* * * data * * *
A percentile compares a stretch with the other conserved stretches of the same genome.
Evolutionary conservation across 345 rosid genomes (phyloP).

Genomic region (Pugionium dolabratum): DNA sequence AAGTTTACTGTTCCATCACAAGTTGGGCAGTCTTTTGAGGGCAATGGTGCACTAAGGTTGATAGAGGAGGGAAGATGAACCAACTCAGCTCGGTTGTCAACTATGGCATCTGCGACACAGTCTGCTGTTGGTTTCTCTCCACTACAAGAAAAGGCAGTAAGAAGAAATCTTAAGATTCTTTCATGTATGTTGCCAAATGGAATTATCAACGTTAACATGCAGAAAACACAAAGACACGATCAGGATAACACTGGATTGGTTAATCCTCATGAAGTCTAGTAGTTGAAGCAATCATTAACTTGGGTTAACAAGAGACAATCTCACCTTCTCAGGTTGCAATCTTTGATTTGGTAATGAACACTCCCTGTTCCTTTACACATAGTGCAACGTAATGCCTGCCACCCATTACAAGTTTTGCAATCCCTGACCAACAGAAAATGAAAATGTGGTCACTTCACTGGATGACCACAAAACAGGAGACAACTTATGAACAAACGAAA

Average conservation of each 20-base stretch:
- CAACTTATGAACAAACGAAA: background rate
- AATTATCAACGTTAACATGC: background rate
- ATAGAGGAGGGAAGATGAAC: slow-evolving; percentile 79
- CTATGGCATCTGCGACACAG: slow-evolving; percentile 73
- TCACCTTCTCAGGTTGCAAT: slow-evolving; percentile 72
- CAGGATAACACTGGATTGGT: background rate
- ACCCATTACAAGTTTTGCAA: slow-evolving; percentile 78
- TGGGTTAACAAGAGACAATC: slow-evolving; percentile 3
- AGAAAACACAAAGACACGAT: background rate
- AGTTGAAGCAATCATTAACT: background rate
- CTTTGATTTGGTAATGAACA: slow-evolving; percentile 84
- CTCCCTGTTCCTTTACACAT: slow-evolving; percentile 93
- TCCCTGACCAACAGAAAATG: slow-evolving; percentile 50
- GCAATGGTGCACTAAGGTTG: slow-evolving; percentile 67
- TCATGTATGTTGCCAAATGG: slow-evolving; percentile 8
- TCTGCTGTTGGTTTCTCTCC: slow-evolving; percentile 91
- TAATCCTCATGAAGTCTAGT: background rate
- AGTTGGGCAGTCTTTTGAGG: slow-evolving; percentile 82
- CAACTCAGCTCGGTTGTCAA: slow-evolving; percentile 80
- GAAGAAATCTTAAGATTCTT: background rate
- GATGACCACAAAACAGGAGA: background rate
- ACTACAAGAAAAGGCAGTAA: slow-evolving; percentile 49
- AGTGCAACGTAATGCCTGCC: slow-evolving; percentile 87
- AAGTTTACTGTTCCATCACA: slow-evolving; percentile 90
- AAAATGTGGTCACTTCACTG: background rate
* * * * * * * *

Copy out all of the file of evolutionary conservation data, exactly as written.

A percentile compares a stretch with the other conserved stretches of the same genome.
Evolutionary conservation across 345 rosid genomes (phyloP).

Genomic region (Pugionium dolabratum): DNA sequence AAGTTTACTGTTCCATCACAAGTTGGGCAGTCTTTTGAGGGCAATGGTGCACTAAGGTTGATAGAGGAGGGAAGATGAACCAACTCAGCTCGGTTGTCAACTATGGCATCTGCGACACAGTCTGCTGTTGGTTTCTCTCCACTACAAGAAAAGGCAGTAAGAAGAAATCTTAAGATTCTTTCATGTATGTTGCCAAATGGAATTATCAACGTTAACATGCAGAAAACACAAAGACACGATCAGGATAACACTGGATTGGTTAATCCTCATGAAGTCTAGTAGTTGAAGCAATCATTAACTTGGGTTAACAAGAGACAATCTCACCTTCTCAGGTTGCAATCTTTGATTTGGTAATGAACACTCCCTGTTCCTTTACACATAGTGCAACGTAATGCCTGCCACCCATTACAAGTTTTGCAATCCCTGACCAACAGAAAATGAAAATGTGGTCACTTCACTGGATGACCACAAAACAGGAGACAACTTATGAACAAACGAAA

Average conservation of each 20-base stretch:
- CAACTTATGAACAAACGAAA: background rate
- AATTATCAACGTTAACATGC: background rate
- ATAGAGGAGGGAAGATGAAC: slow-evolving; percentile 79
- CTATGGCATCTGCGACACAG: slow-evolving; percentile 73
- TCACCTTCTCAGGTTGCAAT: slow-evolving; percentile 72
- CAGGATAACACTGGATTGGT: background rate
- ACCCATTACAAGTTTTGCAA: slow-evolving; percentile 78
- TGGGTTAACAAGAGACAATC: slow-evolving; percentile 3
- AGAAAACACAAAGACACGAT: background rate
- AGTTGAAGCAATCATTAACT: background rate
- CTTTGATTTGGTAATGAACA: slow-evolving; percentile 84
- CTCCCTGTTCCTTTACACAT: slow-evolving; percentile 93
- TCCCTGACCAACAGAAAATG: slow-evolving; percentile 50
- GCAATGGTGCACTAAGGTTG: slow-evolving; percentile 67
- TCATGTATGTTGCCAAATGG: slow-evolving; percentile 8
- TCTGCTGTTGGTTTCTCTCC: slow-evolving; percentile 91
- TAATCCTCATGAAGTCTAGT: background rate
- AGTTGGGCAGTCTTTTGAGG: slow-evolving; percentile 82
- CAACTCAGCTCGGTTGTCAA: slow-evolving; percentile 80
- GAAGAAATCTTAAGATTCTT: background rate
- GATGACCACAAAACAGGAGA: background rate
- ACTACAAGAAAAGGCAGTAA: slow-evolving; percentile 49
- AGTGCAACGTAATGCCTGCC: slow-evolving; percentile 87
- AAGTTTACTGTTCCATCACA: slow-evolving; percentile 90
- AAAATGTGGTCACTTCACTG: background rate